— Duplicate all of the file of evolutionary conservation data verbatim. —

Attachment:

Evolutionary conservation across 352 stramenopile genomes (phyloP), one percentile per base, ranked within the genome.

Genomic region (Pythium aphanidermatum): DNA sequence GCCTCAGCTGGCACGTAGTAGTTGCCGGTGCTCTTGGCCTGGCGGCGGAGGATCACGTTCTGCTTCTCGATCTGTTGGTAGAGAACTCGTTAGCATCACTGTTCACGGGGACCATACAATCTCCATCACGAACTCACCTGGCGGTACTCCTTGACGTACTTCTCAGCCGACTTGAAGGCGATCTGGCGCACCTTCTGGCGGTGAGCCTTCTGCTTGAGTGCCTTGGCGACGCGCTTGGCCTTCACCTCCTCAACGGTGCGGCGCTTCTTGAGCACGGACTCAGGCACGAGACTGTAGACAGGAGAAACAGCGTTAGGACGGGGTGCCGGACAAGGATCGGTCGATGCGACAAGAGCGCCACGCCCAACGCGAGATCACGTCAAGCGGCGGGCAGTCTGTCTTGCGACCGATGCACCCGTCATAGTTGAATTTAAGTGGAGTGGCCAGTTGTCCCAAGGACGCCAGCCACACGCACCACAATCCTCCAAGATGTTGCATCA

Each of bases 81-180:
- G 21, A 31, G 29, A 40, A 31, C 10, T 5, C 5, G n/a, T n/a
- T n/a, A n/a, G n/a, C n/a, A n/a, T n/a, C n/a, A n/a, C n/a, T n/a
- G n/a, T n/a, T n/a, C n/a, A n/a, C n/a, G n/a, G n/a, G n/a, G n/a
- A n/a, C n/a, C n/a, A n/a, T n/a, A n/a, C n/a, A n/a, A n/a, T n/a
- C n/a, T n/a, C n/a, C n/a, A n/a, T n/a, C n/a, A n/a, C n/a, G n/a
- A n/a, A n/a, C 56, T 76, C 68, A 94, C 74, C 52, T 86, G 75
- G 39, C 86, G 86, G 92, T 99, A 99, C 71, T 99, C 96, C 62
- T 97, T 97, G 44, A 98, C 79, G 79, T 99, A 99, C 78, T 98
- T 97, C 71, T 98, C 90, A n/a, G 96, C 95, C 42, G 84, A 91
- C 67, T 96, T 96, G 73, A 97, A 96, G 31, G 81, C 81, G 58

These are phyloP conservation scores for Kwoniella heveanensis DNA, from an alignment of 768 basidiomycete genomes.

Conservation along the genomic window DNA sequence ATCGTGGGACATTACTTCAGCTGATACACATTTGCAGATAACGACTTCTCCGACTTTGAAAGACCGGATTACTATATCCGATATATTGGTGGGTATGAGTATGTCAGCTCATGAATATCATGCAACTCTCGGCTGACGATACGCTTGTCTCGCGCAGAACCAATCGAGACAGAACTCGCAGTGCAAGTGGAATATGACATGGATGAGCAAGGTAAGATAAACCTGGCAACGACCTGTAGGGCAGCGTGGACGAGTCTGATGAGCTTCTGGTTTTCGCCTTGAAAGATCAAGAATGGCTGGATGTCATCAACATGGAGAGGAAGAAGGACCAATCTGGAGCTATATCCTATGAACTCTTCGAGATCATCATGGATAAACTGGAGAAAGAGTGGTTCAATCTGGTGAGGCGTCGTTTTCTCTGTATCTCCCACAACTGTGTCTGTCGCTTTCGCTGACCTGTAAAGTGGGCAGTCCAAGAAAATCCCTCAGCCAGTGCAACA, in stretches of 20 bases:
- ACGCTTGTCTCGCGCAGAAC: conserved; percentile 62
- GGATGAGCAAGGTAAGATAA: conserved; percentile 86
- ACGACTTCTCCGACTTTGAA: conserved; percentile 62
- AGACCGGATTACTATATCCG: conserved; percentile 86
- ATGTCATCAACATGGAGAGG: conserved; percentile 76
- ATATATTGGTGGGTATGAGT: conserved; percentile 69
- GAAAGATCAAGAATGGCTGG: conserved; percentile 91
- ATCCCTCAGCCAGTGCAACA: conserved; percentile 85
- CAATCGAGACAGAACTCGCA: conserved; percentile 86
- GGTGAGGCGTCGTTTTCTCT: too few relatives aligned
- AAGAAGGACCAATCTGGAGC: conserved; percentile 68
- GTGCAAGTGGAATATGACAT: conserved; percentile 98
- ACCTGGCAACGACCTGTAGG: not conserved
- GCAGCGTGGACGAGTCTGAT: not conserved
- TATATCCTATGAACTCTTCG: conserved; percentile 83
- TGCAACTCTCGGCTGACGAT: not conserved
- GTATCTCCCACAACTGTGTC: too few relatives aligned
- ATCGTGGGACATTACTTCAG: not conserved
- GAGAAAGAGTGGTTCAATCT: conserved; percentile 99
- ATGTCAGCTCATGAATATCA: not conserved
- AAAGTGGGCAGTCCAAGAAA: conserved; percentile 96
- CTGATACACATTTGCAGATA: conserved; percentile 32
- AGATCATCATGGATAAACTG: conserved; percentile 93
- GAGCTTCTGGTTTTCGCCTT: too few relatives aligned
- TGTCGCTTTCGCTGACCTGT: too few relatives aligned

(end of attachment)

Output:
Evolutionary conservation across 352 stramenopile genomes (phyloP), one percentile per base, ranked within the genome.

Genomic region (Pythium aphanidermatum): DNA sequence GCCTCAGCTGGCACGTAGTAGTTGCCGGTGCTCTTGGCCTGGCGGCGGAGGATCACGTTCTGCTTCTCGATCTGTTGGTAGAGAACTCGTTAGCATCACTGTTCACGGGGACCATACAATCTCCATCACGAACTCACCTGGCGGTACTCCTTGACGTACTTCTCAGCCGACTTGAAGGCGATCTGGCGCACCTTCTGGCGGTGAGCCTTCTGCTTGAGTGCCTTGGCGACGCGCTTGGCCTTCACCTCCTCAACGGTGCGGCGCTTCTTGAGCACGGACTCAGGCACGAGACTGTAGACAGGAGAAACAGCGTTAGGACGGGGTGCCGGACAAGGATCGGTCGATGCGACAAGAGCGCCACGCCCAACGCGAGATCACGTCAAGCGGCGGGCAGTCTGTCTTGCGACCGATGCACCCGTCATAGTTGAATTTAAGTGGAGTGGCCAGTTGTCCCAAGGACGCCAGCCACACGCACCACAATCCTCCAAGATGTTGCATCA

Each of bases 81-180:
- G 21, A 31, G 29, A 40, A 31, C 10, T 5, C 5, G n/a, T n/a
- T n/a, A n/a, G n/a, C n/a, A n/a, T n/a, C n/a, A n/a, C n/a, T n/a
- G n/a, T n/a, T n/a, C n/a, A n/a, C n/a, G n/a, G n/a, G n/a, G n/a
- A n/a, C n/a, C n/a, A n/a, T n/a, A n/a, C n/a, A n/a, A n/a, T n/a
- C n/a, T n/a, C n/a, C n/a, A n/a, T n/a, C n/a, A n/a, C n/a, G n/a
- A n/a, A n/a, C 56, T 76, C 68, A 94, C 74, C 52, T 86, G 75
- G 39, C 86, G 86, G 92, T 99, A 99, C 71, T 99, C 96, C 62
- T 97, T 97, G 44, A 98, C 79, G 79, T 99, A 99, C 78, T 98
- T 97, C 71, T 98, C 90, A n/a, G 96, C 95, C 42, G 84, A 91
- C 67, T 96, T 96, G 73, A 97, A 96, G 31, G 81, C 81, G 58

These are phyloP conservation scores for Kwoniella heveanensis DNA, from an alignment of 768 basidiomycete genomes.

Conservation along the genomic window DNA sequence ATCGTGGGACATTACTTCAGCTGATACACATTTGCAGATAACGACTTCTCCGACTTTGAAAGACCGGATTACTATATCCGATATATTGGTGGGTATGAGTATGTCAGCTCATGAATATCATGCAACTCTCGGCTGACGATACGCTTGTCTCGCGCAGAACCAATCGAGACAGAACTCGCAGTGCAAGTGGAATATGACATGGATGAGCAAGGTAAGATAAACCTGGCAACGACCTGTAGGGCAGCGTGGACGAGTCTGATGAGCTTCTGGTTTTCGCCTTGAAAGATCAAGAATGGCTGGATGTCATCAACATGGAGAGGAAGAAGGACCAATCTGGAGCTATATCCTATGAACTCTTCGAGATCATCATGGATAAACTGGAGAAAGAGTGGTTCAATCTGGTGAGGCGTCGTTTTCTCTGTATCTCCCACAACTGTGTCTGTCGCTTTCGCTGACCTGTAAAGTGGGCAGTCCAAGAAAATCCCTCAGCCAGTGCAACA, in stretches of 20 bases:
- ACGCTTGTCTCGCGCAGAAC: conserved; percentile 62
- GGATGAGCAAGGTAAGATAA: conserved; percentile 86
- ACGACTTCTCCGACTTTGAA: conserved; percentile 62
- AGACCGGATTACTATATCCG: conserved; percentile 86
- ATGTCATCAACATGGAGAGG: conserved; percentile 76
- ATATATTGGTGGGTATGAGT: conserved; percentile 69
- GAAAGATCAAGAATGGCTGG: conserved; percentile 91
- ATCCCTCAGCCAGTGCAACA: conserved; percentile 85
- CAATCGAGACAGAACTCGCA: conserved; percentile 86
- GGTGAGGCGTCGTTTTCTCT: too few relatives aligned
- AAGAAGGACCAATCTGGAGC: conserved; percentile 68
- GTGCAAGTGGAATATGACAT: conserved; percentile 98
- ACCTGGCAACGACCTGTAGG: not conserved
- GCAGCGTGGACGAGTCTGAT: not conserved
- TATATCCTATGAACTCTTCG: conserved; percentile 83
- TGCAACTCTCGGCTGACGAT: not conserved
- GTATCTCCCACAACTGTGTC: too few relatives aligned
- ATCGTGGGACATTACTTCAG: not conserved
- GAGAAAGAGTGGTTCAATCT: conserved; percentile 99
- ATGTCAGCTCATGAATATCA: not conserved
- AAAGTGGGCAGTCCAAGAAA: conserved; percentile 96
- CTGATACACATTTGCAGATA: conserved; percentile 32
- AGATCATCATGGATAAACTG: conserved; percentile 93
- GAGCTTCTGGTTTTCGCCTT: too few relatives aligned
- TGTCGCTTTCGCTGACCTGT: too few relatives aligned